Responding to disclosures

How to support schools to respond to students who disclose violence

Schools and early childhood services who deliver respectful relationships education (RRE) or other violence prevention activities create a safe environment where both staff and students feel more comfortable to talk about their experiences of family violence or sexual assault.

These disclosures may be about their personal experience of violence, perpetration of violence or their family situation. Children and young people may disclose to any staff member that they trust, not necessarily the staff member who has been trained in responding to these disclosures. It is therefore imperative that all staff have an understanding of how to safely respond to a disclosure from a colleague or a child/young person.

The importance of specialist professional development

Schools and early childhood services have a responsibility to ensure all staff are trained and confident in talking to children and young people in their care as well as their families and other staff about violence and know the referral pathways for both victims and perpetrators. Providing additional specialised training to student wellbeing or leadership staff and developing partnerships with family violence and sexual assault services can help provide further in-house support to students and staff who disclose.

For more information about training, see DVRCV’s training page.

Responding to disclosures

How educators respond to a disclosure will impact on the victim/survivors comfort and willingness to proceed with seeking help. Below are some suggestions of what to do – and what not to do – if a colleague or student discloses an experience of family violence or sexual assault.

What to do in responding to a disclosure

  • Actively listen, without interruption, giving the victim/survivor time to share their experience
  • Show that you believe what the victim/survivor is saying to you
  • Affirm that they have done the right thing in disclosing their experience
  • When responding to disclosures from children and young people, uses a child centred and strength based approach in responding. Let them know how courageous they have been in coming forward and highlight their strengths.
  • Take their fears or concerns seriously
  • Emphasise that they are not to blame for their experience
  • Be clear about the limits (if any) to confidentiality and when responding to disclosures from children or young people be clear about your legal responsibilities, including the possibility that you might have to share some of this information with other people if you believe that there is an immediate risk of harm
  • Provide information about what you will do in response to the disclosure and that you will continue to support them in your role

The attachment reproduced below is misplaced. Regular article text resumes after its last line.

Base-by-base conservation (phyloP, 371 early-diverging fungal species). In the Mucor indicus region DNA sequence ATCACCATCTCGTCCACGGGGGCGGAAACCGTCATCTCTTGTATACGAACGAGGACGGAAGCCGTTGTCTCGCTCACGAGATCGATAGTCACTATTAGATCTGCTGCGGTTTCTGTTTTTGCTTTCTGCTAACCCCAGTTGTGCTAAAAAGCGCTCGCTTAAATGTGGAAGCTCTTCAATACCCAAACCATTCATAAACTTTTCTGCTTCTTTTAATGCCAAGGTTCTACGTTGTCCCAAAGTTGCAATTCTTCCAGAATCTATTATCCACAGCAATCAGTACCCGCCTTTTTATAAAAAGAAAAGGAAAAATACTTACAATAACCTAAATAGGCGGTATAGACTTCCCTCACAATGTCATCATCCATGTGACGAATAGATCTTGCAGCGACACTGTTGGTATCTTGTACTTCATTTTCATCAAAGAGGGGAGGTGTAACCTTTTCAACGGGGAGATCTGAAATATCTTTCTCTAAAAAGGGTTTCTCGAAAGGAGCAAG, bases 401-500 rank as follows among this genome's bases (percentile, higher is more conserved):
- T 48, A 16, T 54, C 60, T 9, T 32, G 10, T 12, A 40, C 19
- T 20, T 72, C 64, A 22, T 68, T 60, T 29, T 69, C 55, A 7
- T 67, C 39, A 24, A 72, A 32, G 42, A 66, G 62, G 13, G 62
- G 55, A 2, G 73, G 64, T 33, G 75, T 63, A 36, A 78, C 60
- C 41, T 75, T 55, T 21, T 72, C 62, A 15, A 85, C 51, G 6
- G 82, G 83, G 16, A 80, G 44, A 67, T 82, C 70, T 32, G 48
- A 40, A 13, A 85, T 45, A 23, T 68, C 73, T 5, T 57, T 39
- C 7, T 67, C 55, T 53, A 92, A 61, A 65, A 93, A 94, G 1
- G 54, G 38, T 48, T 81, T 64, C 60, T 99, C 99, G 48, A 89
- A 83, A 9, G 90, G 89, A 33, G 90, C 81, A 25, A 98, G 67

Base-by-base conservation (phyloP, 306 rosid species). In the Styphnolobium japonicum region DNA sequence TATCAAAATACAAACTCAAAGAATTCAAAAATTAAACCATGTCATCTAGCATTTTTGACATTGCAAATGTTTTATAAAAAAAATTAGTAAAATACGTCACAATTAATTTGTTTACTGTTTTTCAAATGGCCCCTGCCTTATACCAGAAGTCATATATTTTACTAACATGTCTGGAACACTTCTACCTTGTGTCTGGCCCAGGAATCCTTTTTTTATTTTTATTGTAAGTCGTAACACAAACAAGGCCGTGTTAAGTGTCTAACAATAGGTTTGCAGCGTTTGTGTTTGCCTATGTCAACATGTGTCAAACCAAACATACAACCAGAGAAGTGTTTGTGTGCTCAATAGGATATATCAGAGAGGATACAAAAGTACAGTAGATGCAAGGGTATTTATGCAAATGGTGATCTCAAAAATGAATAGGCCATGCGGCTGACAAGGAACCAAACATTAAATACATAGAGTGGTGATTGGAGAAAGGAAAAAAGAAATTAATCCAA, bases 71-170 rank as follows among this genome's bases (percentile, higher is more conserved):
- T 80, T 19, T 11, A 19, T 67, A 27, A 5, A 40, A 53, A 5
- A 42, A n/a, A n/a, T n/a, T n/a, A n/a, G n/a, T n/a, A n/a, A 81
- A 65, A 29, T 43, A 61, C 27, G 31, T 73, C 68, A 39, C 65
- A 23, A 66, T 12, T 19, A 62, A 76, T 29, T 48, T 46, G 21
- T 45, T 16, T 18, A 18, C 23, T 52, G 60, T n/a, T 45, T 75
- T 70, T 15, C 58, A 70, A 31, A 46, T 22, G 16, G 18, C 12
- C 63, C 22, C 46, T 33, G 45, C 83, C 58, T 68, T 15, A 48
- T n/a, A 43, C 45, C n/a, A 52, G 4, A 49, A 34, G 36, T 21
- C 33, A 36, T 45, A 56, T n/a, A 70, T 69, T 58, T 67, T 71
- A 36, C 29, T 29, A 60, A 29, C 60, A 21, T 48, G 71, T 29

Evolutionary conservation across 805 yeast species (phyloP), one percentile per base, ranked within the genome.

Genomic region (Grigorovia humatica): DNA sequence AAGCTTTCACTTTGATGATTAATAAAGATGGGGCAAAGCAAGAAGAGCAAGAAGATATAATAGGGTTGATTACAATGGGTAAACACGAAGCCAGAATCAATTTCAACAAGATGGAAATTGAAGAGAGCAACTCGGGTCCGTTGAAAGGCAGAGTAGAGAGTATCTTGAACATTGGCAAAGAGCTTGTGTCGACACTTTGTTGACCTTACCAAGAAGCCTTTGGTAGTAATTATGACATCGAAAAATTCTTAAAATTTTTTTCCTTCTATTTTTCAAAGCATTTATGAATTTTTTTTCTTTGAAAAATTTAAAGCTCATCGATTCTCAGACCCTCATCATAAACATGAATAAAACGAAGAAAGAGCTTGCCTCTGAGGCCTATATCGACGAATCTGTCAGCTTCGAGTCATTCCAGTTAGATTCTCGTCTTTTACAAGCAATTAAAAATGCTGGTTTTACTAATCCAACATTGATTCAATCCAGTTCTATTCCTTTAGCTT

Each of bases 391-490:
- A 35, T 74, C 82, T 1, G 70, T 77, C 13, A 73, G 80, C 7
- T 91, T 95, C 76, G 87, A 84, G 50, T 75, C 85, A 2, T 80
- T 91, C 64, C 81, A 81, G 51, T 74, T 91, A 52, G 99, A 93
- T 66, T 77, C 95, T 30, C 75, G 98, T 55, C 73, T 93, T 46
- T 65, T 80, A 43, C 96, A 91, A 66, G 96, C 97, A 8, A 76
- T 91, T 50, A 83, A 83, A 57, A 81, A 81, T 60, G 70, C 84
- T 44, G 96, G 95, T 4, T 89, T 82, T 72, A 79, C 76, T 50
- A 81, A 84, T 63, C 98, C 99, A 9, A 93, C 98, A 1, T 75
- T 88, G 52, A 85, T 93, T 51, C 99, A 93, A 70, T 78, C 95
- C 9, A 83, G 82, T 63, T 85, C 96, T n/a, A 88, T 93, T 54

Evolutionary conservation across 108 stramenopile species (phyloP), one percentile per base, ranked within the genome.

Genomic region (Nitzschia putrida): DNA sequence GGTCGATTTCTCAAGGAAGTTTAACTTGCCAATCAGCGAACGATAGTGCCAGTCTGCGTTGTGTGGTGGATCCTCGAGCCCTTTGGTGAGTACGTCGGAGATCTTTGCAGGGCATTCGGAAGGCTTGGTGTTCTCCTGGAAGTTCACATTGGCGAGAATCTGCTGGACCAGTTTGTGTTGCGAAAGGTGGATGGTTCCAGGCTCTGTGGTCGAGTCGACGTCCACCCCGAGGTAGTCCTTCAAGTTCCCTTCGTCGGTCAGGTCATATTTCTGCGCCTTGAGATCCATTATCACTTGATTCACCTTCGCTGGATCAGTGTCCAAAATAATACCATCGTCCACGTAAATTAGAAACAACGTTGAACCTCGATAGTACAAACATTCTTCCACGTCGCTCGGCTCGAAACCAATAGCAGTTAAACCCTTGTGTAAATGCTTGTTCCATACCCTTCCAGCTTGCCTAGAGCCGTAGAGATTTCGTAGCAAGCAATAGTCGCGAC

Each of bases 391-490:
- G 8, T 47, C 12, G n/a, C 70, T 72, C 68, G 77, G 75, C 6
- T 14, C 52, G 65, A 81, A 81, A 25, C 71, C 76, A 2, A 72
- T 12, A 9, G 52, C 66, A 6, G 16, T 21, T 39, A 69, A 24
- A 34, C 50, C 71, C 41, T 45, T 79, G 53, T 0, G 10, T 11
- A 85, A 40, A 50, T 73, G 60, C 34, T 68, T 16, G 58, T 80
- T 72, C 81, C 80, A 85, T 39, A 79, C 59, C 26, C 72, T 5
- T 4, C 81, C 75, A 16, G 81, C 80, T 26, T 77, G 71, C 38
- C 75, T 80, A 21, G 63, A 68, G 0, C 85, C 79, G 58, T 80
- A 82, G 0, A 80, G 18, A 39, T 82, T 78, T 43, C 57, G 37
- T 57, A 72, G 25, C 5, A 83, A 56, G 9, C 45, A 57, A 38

• Provide information about referral pathways within the school/service or external services (including websites, phone numbers and details of support services)

What not do in responding to a disclosure

  • Talk about your own experiences of violence
  • Ask a lot of questions to try and find out details
  • Judge or criticise their choices
  • Make comments that imply there’s something the victim/survivor could have done to ‘protect themselves’
  • Promise the victim/survivor you will keep their confidence (if you’re not able to do so as a mandated professional)
  • Get angry or frustrated at the victim/survivor or their experience
  • Try to ‘fix’ the problem for them
  • Tell them what to do
  • Talk negatively about the perpetrator
  • Try and force them to disclose information – let them guide what they tell you
  • Provide counselling
Remember, the three most important things you can do are to:

  1. Listen, without interruption or judgement
  2. Believe and validate their experiences
  3. Provide information that will support the victim/survivor to make their own choices (as much as possible) in what happens next

Self care for educators

Listening to and supporting a colleague or a child or young person through a disclosure can be confronting and potentially distressing. Remember that educators may not have a lot of experience in managing these issues, and may need support or supervision following their experience of working with a victim/survivor of family violence. Where you can, encourage educators to seek internal or external support to debrief following a disclosure.

Referral and support services

For information about Victorian family violence and sexual assault services please visit DVRCV’s Victorian Services registry.

For information about National family violence and sexual assault support and services please visit DVRCV’s National Services registry.


Community agencies working in partnership with schools also need to ensure that they are aware of Departmental policy around mandatory reporting and the Child Safe Standards. PROTECT is the Department of Education and Training’s primary response to the implementation of the Child Safe Standards and advice for schools about mandatory reporting can be found in the Policy and Advisory Library.

Acknowledgement of country

DVRCV and the PiP network acknowledge Aboriginal people as the traditional owners of the lands and waters throughout Australia.

PiP is resourced by